One of the iconic birds is currently recovering at wildlife centre after being rescued

New COVID-19 cases on Vancouver Island by local health area for the week of May 30-June 5. (B.C. Centre for Disease Control image)
COVID-19 cases drop again almost everywhere on Vancouver Island

Nanaimo had four new cases last week, down from 22 the week before

The Parksville Civic and Technology Centre. Offices will re-open to the general public on June 21. (PQB News file photo)
Parksville’s city hall offices to open again on June 21

Offices will resume pre-COVID hours of operation

t
How to tell if a call from ‘CRA’ is legitimate or a scam

Expert says it’s important to verify you really are dealing with the CRA before you give out any info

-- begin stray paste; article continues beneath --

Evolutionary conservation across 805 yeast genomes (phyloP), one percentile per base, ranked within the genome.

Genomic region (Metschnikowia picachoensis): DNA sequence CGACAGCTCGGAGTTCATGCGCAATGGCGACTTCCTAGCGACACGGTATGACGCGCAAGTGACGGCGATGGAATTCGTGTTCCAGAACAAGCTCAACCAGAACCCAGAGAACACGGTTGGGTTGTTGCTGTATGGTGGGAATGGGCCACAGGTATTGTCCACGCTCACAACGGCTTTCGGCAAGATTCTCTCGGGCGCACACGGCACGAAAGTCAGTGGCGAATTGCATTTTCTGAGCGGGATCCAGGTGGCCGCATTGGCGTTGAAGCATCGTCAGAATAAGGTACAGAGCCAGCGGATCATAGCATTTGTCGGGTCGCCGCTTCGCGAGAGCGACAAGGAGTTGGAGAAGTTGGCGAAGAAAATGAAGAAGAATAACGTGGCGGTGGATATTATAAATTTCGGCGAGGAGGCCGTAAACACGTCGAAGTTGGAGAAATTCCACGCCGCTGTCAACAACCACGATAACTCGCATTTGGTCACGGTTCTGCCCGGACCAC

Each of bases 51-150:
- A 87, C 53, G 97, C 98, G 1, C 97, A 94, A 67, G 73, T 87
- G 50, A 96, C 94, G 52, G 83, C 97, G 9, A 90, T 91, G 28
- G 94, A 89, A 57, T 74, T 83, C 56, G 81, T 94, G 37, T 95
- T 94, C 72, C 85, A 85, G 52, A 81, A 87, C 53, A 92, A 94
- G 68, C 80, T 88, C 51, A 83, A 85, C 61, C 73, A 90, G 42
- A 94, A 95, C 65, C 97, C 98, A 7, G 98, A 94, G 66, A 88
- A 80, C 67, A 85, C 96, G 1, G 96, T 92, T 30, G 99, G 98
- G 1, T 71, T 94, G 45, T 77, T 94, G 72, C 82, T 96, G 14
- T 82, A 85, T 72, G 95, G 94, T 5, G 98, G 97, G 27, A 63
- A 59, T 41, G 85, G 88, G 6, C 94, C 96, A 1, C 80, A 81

Prime Minister Justin Trudeau greets campers while visiting McDougall, Ont. on Thursday, July 19, 2018. THE CANADIAN PRESS/Frank Gunn
71% of B.C. men say they’d prefer to go camping with Trudeau: survey

Most British Columbians with plans to go camping outdoors say they’d prefer to go with Trudeau or Shania Twain

The courthouse in Nanaimo. (News Bulletin file)
Nanaimo man, already in jail, found guilty of sexual abuse of sons

Man previously sentenced for sexual interference involving girl in Nanaimo

Members of the Department of Fisheries and Oceans’ Marine Mammal Response Program rescued an adult humpback what that was entangled in commercial fishing gear in the waters off of Entrance Island on Thursday, June 10. (Photo courtesy Marine Mammal Response Program)